Amedisys’ $150 million settlement finalized

Advocate staff photo by RICHARD ALAN HANNON -- Amedisys Inc. is headquartered in Baton Rouge on South Sherwood Forest Boulevard. Show caption
Advocate staff photo by RICHARD ALAN HANNON -- Amedisys Inc. is headquartered in Baton Rouge on South Sherwood Forest Boulevard.

The U.S. Department of Justice has finalized a $150 million settlement with Amedisys Inc. involving allegations that the Baton Rouge company submitted false home health care billings to the Medicare program.

The total includes more than $26 million to settle six whistleblower lawsuits in Pennsylvania and one in Georgia.

The whistleblowers were primarily former Amedisys employees, whose lawsuits are sealed.

Amedisys had set aside $150 million in 2013 in anticipation of a settlement. The company did not admit to any wrongdoing.

“This settlement demonstrates the department’s commitment to ensuring that home health providers, like other providers, comply with the rules and don’t misuse taxpayer dollars,” said Stuart F. Delery, assistant attorney general for the Justice Department’s civil division. “It is critical that scarce Medicare home health dollars flow only to those who provide qualified services.”

The settlement resolves a number of allegations.

The Justice Department alleged Amedisys billed Medicare between 2008 and 2010 for nursing and therapy services that were medically unnecessary or provided to patients who were not homebound, and misrepresented patients’ conditions to increase its Medicare payments.

The billing violations were alleged to be the result of management pressure on nurses and therapists to provide care based on financial benefits to Amedisys, rather than the needs of patients.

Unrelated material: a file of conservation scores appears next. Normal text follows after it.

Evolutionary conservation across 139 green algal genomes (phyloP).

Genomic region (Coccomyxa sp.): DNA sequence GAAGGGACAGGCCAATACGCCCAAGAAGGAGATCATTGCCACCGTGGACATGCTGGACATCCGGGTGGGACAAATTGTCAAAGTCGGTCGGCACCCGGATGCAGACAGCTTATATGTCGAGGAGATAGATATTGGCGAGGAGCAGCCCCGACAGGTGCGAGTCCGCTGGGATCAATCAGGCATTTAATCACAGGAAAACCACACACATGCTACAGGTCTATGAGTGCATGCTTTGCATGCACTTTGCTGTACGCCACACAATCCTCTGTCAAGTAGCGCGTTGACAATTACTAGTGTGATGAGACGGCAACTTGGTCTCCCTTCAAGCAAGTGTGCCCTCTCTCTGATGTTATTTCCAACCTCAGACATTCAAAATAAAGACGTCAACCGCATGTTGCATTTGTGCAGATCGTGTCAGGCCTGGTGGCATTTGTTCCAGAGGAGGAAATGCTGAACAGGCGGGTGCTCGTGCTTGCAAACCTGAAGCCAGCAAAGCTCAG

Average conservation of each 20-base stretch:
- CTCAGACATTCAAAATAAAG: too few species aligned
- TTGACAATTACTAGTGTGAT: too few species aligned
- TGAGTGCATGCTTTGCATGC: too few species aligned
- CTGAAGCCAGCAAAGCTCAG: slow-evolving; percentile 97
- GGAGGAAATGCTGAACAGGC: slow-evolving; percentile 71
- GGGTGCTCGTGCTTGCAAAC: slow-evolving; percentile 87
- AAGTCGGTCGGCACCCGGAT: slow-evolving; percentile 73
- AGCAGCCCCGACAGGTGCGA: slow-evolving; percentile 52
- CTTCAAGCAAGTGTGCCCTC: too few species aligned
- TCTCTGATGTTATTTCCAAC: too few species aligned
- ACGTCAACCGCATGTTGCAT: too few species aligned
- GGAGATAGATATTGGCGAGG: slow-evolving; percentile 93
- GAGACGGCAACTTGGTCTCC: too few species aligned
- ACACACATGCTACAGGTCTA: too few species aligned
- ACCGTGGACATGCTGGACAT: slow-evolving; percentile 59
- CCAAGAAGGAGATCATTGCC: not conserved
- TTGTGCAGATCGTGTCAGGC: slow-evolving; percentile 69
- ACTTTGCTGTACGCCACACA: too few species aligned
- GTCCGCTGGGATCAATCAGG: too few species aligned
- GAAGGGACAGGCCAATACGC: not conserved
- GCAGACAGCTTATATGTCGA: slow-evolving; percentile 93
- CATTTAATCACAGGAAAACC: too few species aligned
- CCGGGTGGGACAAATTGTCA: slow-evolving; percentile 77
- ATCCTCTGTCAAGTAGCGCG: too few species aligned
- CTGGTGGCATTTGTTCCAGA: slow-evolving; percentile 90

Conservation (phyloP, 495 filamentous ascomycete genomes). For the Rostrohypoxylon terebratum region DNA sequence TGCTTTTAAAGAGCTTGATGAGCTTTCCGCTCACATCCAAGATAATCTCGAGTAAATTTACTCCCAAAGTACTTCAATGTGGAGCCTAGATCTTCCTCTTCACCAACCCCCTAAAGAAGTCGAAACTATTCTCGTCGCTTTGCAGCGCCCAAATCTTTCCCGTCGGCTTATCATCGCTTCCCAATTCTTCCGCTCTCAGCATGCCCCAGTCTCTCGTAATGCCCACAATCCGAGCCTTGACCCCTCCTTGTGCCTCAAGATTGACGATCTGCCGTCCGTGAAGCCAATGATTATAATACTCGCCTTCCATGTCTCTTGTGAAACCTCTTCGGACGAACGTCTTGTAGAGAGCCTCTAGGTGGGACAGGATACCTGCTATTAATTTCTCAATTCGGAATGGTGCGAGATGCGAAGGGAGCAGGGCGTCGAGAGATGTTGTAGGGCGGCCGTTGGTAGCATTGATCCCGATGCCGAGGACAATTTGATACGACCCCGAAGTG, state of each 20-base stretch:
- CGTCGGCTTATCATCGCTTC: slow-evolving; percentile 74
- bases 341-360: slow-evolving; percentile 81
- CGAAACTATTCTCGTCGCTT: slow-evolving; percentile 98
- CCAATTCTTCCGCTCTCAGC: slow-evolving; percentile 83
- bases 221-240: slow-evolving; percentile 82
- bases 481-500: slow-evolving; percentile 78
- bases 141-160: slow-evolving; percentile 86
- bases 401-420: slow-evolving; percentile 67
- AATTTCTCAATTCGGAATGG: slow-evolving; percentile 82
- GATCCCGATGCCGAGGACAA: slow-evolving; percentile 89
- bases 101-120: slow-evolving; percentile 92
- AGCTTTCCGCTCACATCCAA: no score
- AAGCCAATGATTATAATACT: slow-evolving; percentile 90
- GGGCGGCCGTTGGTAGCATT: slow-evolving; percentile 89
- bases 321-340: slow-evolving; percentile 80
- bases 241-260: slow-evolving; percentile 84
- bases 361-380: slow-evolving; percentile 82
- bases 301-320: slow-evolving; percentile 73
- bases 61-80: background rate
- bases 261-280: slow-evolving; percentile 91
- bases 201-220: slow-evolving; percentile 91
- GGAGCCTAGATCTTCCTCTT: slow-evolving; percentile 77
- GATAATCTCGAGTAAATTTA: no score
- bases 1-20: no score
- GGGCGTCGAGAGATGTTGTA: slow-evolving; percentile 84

The Justice Department also alleged that Amedisys had improper financial relationships with referring physicians.

It said Amedisys employees coordinated patient care services at below-market prices for a Georgia oncology practice, a violation of federal laws that restrict the financial relationships home health care providers may have with doctors who refer patients to them.

Amedisys provides home health and hospice care to more than 360,000 patients each year, with operations in 37 states, Washington, D.C., and Puerto Rico, according to its website.

Amedisys reiterated its previous stance Wednesday on the settlement, saying it disagreed with the Justice Department allegations and settled to avoid the cost of a protracted legal battle. Amedisys said it operated according to “stringent policies” that require services be medically necessary.

In its settlement, Amedisys also is bound by an agreement that requires the company to implement compliance measures to avoid or promptly detect conduct similar to what prompted the settlement.

The company said Wednesday that it has made significant investments in its compliance program, which was designed to meet the guidelines of the Department of Health and Human Services’ Office of Inspector General.